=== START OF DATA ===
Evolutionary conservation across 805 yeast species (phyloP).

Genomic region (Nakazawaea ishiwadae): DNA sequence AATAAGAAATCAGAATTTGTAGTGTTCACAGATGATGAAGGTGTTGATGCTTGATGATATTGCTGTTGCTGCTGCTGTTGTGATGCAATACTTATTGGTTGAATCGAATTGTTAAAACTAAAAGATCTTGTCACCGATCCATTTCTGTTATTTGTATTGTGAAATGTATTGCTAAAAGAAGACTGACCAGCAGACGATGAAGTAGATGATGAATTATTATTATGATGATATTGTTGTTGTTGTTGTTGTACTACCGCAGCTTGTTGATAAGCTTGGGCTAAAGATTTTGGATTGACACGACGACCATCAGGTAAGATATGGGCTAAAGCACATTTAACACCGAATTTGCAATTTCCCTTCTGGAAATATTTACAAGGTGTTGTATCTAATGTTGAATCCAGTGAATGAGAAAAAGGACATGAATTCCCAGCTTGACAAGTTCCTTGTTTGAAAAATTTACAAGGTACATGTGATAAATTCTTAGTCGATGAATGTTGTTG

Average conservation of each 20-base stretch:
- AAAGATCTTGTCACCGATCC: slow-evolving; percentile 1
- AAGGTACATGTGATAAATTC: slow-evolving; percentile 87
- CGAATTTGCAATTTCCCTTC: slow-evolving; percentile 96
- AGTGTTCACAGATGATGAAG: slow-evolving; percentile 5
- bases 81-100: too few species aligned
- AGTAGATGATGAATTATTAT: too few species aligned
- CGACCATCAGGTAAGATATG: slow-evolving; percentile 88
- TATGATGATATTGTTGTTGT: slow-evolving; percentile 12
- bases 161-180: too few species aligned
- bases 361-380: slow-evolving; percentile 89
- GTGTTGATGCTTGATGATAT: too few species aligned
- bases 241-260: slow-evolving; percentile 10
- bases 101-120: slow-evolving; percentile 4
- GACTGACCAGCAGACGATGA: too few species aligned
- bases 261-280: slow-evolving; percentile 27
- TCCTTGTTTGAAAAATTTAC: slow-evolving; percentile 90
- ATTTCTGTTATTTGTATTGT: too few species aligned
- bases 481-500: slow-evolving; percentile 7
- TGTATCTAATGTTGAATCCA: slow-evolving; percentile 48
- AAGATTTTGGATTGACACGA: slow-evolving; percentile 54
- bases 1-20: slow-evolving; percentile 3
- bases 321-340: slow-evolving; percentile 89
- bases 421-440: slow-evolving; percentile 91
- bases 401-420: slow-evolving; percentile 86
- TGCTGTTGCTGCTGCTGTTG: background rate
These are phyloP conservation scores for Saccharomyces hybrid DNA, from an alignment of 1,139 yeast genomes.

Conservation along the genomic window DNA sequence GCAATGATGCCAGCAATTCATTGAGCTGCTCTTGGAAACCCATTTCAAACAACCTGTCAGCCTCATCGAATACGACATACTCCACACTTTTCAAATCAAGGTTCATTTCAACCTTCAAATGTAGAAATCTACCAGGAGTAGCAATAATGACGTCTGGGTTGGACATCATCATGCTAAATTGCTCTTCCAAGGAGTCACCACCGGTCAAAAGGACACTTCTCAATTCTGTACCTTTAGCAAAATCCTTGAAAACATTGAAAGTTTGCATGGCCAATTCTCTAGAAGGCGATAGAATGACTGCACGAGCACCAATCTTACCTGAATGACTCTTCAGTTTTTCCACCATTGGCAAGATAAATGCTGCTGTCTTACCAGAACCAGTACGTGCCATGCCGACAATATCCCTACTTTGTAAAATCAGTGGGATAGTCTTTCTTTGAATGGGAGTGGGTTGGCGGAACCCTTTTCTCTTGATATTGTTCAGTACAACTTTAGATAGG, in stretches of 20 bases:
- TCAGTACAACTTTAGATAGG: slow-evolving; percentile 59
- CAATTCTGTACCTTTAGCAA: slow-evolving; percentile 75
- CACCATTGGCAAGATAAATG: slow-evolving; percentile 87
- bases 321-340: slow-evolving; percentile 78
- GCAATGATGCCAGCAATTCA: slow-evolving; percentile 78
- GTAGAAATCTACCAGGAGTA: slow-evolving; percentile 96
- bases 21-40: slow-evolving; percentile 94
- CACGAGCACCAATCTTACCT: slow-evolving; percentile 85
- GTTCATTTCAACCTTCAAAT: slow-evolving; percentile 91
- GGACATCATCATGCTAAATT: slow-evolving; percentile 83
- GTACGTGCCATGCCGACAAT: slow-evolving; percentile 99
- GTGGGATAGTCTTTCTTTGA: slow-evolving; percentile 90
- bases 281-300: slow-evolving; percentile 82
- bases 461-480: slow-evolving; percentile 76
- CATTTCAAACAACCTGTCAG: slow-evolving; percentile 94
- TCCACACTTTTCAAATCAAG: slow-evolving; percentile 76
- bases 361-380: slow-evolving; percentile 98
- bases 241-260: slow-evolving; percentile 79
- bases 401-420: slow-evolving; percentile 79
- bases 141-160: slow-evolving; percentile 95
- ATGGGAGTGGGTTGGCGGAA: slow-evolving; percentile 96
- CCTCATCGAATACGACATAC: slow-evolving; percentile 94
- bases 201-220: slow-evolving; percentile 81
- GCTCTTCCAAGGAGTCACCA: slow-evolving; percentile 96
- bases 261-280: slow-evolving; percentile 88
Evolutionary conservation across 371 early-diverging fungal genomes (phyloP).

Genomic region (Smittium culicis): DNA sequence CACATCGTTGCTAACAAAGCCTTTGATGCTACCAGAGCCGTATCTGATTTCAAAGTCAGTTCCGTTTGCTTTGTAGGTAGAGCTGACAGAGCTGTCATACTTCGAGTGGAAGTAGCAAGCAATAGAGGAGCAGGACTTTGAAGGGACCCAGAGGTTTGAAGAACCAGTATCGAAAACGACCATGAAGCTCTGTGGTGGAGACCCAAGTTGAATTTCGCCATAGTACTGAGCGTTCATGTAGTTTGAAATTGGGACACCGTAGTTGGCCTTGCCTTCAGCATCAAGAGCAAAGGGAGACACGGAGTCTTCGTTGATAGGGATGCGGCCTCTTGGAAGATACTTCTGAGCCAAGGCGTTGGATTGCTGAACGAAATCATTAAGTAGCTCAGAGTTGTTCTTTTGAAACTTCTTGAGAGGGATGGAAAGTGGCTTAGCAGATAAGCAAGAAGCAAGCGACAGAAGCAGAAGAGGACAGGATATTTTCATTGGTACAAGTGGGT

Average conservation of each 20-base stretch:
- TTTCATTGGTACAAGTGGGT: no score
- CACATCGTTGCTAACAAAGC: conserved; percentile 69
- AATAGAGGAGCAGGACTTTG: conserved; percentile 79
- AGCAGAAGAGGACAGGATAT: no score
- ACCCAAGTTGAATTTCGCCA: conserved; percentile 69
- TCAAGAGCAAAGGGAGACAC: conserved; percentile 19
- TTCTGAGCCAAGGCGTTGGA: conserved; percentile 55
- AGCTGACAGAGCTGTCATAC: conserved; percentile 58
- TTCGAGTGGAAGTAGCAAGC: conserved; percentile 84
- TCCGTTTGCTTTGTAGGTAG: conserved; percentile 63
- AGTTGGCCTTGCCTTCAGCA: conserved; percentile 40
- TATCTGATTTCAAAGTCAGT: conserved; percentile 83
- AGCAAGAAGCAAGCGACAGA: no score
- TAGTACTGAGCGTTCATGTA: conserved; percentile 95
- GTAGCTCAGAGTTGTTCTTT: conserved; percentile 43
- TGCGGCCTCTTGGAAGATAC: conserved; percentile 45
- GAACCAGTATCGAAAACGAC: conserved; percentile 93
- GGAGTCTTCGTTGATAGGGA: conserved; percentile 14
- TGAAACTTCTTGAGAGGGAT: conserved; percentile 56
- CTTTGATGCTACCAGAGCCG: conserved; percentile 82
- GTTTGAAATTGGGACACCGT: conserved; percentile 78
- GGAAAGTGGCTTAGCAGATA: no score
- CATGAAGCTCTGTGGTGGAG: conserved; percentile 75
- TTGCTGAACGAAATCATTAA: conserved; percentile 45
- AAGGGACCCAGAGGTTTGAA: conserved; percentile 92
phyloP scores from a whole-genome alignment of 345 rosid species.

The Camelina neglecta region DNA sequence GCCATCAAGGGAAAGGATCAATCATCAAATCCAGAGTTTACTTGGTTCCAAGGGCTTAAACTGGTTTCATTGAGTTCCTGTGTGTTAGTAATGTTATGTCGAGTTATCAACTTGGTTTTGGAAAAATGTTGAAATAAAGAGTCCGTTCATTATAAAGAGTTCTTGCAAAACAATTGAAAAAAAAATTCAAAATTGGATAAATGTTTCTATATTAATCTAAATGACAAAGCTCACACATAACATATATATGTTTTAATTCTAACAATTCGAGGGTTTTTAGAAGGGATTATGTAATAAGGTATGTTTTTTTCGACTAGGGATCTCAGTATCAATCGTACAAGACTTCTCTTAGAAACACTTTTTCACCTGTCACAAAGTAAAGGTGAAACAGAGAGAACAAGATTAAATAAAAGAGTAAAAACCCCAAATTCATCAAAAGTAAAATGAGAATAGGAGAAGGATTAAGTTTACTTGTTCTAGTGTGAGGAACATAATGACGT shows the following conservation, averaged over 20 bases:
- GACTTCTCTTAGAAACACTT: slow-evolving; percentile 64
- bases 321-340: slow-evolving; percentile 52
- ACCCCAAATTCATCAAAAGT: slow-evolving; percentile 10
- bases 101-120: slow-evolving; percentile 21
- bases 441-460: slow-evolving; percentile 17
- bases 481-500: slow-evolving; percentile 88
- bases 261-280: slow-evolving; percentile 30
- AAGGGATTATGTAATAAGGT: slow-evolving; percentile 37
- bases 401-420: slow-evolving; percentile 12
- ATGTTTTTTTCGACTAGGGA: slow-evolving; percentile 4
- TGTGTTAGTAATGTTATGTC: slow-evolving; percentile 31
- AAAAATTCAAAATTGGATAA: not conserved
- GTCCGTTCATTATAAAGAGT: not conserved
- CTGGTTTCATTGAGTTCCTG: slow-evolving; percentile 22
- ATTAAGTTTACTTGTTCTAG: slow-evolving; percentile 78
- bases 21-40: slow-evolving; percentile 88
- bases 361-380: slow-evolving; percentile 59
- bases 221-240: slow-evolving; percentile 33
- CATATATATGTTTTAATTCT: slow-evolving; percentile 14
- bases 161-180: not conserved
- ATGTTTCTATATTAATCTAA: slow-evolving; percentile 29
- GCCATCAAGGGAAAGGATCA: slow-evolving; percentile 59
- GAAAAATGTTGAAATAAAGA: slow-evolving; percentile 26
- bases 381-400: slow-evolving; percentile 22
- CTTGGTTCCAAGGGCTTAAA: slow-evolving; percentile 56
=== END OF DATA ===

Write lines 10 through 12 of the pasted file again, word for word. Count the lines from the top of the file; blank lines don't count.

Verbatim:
- CGACCATCAGGTAAGATATG: slow-evolving; percentile 88
- TATGATGATATTGTTGTTGT: slow-evolving; percentile 12
- bases 161-180: too few species aligned